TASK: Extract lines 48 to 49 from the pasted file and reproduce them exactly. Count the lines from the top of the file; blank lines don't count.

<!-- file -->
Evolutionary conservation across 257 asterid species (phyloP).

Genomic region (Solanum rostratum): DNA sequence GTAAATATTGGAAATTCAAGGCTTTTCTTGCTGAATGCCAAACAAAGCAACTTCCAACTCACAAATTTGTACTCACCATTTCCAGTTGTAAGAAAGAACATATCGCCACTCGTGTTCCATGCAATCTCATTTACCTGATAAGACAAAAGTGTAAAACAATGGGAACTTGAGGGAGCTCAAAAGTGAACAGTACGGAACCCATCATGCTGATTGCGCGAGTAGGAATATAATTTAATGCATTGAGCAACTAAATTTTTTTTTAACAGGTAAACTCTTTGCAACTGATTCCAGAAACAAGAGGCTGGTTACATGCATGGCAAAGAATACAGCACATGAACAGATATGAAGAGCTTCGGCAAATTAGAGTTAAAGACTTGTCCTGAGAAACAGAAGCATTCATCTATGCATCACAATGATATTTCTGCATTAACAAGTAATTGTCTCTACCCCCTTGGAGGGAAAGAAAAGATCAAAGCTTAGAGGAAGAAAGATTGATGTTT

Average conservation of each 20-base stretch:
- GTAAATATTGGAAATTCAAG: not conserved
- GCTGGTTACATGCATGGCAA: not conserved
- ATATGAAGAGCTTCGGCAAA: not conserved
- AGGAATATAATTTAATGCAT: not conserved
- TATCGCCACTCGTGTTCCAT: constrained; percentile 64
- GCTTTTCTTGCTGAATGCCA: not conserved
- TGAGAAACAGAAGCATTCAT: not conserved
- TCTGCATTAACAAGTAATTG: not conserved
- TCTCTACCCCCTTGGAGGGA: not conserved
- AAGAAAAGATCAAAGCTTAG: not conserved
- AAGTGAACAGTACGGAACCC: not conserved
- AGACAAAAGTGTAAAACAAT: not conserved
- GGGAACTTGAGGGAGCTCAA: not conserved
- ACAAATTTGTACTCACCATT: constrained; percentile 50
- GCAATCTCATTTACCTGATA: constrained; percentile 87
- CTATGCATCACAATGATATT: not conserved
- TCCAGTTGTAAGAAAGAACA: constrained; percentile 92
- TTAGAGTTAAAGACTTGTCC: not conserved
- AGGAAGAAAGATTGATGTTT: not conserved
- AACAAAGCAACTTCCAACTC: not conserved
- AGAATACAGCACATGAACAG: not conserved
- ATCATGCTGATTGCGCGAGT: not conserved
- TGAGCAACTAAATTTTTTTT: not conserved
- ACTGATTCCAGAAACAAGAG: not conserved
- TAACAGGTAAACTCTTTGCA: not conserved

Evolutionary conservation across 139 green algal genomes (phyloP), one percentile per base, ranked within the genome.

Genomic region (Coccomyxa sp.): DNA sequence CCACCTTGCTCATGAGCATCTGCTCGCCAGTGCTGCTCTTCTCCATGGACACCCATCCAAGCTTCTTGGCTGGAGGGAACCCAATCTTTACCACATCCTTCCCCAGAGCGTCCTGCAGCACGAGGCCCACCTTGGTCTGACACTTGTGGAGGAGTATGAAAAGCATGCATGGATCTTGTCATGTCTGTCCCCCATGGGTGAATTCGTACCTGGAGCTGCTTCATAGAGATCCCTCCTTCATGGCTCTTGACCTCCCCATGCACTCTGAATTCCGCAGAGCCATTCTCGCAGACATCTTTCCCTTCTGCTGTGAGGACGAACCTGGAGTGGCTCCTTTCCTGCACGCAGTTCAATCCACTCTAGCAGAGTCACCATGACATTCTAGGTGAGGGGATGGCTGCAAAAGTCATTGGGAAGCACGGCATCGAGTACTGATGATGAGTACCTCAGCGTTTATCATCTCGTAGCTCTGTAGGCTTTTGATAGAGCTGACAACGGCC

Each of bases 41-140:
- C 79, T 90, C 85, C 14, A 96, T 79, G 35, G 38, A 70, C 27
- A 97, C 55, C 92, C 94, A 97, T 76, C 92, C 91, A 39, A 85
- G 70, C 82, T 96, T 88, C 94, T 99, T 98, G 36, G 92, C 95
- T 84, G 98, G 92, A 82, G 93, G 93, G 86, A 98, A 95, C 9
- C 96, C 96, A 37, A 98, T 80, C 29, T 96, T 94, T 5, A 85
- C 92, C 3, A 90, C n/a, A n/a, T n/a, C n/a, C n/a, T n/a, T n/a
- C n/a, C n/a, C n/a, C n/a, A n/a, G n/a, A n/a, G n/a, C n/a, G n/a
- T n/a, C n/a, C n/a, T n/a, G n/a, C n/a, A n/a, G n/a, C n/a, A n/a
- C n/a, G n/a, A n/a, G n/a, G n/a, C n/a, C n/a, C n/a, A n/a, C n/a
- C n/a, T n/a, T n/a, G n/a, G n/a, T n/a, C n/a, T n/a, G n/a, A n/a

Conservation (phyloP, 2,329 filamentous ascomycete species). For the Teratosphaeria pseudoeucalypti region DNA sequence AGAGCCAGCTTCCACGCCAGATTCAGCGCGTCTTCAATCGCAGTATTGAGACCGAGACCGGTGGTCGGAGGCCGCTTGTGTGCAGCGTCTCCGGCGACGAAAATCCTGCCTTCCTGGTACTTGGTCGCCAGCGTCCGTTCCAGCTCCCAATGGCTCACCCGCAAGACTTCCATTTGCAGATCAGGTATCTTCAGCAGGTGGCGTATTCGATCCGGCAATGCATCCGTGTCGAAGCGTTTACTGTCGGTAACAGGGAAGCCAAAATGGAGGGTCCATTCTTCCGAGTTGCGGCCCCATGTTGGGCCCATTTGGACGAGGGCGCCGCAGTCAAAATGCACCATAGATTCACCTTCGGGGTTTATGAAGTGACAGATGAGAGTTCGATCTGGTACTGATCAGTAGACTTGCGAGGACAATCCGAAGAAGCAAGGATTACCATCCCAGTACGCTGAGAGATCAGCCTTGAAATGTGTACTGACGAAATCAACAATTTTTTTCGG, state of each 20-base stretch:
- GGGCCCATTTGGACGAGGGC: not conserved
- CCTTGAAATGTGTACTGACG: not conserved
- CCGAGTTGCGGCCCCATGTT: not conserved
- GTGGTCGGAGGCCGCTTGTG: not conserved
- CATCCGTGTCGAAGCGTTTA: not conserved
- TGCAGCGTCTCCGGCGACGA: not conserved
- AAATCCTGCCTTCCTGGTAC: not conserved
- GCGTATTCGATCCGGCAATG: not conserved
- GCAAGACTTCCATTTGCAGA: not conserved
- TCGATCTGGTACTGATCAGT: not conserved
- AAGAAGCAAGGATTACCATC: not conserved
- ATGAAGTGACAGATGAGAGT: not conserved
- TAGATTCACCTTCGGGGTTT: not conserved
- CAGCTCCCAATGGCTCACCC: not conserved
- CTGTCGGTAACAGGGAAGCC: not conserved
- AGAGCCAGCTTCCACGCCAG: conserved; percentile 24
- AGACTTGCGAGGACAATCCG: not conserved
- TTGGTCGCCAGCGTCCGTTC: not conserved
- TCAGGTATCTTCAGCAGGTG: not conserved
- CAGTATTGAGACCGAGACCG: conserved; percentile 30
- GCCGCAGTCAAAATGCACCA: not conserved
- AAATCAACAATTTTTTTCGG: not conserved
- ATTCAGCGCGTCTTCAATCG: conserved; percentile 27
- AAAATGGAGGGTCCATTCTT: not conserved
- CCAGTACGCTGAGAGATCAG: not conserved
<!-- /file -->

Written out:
- TGCAGCGTCTCCGGCGACGA: not conserved
- AAATCCTGCCTTCCTGGTAC: not conserved